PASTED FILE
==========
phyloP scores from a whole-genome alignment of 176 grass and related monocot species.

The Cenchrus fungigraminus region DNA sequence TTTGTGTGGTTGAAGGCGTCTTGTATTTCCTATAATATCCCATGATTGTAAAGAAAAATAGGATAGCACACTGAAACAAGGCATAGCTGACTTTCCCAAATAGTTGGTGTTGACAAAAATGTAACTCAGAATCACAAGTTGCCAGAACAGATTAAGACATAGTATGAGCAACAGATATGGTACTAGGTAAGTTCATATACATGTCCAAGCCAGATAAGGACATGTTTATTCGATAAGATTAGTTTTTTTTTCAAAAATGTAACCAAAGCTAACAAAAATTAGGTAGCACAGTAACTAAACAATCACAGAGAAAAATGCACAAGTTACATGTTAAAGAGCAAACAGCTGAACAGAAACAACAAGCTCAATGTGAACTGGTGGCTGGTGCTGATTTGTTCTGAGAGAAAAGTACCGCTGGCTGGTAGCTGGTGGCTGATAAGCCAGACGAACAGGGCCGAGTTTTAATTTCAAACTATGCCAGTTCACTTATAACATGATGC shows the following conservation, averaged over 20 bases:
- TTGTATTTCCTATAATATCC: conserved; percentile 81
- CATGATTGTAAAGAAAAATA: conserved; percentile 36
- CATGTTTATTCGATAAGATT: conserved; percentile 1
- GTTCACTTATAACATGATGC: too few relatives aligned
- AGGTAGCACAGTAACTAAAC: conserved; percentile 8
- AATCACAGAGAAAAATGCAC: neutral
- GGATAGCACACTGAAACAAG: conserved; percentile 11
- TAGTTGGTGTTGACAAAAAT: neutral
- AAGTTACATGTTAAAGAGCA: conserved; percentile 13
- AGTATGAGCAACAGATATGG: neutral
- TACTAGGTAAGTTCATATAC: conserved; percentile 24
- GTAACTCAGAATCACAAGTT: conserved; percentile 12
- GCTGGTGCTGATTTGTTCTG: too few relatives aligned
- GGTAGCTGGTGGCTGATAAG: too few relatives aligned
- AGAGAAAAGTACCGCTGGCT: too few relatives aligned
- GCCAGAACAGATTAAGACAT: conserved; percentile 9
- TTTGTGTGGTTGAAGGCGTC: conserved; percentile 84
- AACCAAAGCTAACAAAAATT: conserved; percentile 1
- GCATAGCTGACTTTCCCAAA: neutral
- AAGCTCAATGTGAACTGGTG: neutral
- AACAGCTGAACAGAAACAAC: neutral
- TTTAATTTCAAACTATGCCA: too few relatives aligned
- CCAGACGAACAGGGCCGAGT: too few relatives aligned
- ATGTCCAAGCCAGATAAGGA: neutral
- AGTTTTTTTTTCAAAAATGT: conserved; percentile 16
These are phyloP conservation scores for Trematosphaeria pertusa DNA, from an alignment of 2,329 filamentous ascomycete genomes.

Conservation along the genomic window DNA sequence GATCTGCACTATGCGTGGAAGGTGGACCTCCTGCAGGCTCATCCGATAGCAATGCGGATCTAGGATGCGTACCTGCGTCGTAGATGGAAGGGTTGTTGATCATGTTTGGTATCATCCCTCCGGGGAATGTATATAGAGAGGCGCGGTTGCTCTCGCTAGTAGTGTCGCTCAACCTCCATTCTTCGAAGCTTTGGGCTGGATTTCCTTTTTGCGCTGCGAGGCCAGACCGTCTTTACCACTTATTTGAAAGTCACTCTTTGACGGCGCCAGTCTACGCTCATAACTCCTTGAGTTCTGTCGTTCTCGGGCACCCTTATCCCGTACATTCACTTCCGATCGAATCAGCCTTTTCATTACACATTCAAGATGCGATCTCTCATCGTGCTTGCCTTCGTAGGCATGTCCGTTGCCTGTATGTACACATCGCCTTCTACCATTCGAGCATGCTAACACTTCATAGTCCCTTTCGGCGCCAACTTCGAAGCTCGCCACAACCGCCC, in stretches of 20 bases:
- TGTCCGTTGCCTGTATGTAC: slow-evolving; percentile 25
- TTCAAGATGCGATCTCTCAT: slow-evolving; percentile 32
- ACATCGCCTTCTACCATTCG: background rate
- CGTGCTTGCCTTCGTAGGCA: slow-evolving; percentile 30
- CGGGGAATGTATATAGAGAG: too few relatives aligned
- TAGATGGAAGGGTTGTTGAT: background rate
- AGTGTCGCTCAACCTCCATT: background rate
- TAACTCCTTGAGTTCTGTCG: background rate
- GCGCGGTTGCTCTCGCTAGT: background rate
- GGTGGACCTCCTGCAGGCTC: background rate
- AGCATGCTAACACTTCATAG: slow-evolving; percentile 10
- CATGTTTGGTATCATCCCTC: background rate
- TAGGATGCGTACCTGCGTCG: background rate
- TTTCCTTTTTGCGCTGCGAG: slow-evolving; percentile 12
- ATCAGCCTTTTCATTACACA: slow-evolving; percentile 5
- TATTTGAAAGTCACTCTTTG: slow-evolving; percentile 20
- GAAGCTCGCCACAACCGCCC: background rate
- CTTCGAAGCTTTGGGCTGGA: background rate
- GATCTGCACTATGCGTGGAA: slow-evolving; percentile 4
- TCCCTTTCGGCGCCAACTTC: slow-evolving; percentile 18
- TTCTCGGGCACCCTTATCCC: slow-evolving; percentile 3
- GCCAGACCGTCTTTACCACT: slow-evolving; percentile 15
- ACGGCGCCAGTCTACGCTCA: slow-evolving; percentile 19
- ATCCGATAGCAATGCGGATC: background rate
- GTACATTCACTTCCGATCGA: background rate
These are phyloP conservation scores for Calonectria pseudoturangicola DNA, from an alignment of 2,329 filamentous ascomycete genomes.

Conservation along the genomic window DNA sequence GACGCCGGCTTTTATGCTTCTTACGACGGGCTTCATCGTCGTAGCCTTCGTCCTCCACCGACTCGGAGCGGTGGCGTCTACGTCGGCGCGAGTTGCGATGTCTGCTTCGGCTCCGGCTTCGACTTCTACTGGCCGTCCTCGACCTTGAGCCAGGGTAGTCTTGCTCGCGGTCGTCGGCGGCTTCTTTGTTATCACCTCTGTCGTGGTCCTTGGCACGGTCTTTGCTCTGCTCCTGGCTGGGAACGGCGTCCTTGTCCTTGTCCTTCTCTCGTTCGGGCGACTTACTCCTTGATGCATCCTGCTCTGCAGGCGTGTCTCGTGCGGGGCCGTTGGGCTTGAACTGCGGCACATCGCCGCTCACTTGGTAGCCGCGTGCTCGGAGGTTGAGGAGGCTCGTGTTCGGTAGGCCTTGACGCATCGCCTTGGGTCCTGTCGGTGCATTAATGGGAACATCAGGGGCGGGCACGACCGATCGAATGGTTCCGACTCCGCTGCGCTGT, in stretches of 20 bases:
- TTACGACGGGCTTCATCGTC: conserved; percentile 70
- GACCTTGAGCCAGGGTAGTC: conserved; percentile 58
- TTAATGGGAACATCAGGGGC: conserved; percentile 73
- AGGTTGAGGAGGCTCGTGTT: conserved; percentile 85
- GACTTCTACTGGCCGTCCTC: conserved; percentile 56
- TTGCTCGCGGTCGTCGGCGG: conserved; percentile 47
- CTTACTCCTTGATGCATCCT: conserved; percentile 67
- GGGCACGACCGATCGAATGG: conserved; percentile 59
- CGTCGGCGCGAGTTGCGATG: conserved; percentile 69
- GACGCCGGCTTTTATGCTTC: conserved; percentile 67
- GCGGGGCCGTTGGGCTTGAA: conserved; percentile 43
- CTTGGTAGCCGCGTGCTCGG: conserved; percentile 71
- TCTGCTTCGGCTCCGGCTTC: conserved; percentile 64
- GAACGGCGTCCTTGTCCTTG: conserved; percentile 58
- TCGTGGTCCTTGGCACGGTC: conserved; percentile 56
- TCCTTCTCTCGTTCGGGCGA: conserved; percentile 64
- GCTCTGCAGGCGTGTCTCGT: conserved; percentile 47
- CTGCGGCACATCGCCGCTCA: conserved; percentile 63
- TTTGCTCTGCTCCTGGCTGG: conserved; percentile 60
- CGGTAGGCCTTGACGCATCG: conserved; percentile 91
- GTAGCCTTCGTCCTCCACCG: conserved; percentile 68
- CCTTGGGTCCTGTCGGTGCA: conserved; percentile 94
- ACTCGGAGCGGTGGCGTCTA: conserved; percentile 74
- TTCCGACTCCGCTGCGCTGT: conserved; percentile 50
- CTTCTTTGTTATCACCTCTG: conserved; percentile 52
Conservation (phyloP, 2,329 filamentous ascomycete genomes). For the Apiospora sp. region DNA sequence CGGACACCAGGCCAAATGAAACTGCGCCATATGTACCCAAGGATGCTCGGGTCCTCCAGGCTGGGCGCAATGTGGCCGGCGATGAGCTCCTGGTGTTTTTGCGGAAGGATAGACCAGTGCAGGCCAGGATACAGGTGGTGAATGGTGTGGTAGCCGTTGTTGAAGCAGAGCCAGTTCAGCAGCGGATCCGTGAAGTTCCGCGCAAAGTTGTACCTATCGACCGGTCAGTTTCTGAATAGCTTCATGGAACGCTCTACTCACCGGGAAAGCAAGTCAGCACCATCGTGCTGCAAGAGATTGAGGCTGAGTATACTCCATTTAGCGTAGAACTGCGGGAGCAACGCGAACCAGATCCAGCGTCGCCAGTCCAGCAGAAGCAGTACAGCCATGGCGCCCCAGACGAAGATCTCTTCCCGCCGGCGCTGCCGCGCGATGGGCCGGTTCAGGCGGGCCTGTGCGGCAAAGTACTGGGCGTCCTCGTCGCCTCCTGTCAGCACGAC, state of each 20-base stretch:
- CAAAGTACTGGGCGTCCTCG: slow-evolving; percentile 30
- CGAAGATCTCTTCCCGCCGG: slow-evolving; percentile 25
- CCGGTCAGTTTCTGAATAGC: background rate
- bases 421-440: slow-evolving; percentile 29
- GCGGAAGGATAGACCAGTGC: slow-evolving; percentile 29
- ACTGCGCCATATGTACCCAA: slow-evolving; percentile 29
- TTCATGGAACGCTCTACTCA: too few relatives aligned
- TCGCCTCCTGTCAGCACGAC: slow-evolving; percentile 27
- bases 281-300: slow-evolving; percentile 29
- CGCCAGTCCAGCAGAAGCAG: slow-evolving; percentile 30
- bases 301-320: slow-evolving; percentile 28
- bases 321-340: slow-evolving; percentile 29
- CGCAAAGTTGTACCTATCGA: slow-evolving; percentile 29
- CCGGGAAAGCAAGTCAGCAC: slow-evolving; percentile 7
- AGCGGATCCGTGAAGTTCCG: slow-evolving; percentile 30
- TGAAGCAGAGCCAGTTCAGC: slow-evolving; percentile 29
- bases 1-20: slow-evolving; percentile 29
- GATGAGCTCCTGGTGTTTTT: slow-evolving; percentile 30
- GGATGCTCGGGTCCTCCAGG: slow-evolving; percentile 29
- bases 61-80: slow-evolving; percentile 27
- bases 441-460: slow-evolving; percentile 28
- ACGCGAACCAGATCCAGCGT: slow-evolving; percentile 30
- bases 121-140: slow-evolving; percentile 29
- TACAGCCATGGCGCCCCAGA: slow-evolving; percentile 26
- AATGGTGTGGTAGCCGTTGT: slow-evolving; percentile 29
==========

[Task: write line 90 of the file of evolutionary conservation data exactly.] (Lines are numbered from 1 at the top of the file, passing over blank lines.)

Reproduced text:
- TCGCCTCCTGTCAGCACGAC: slow-evolving; percentile 27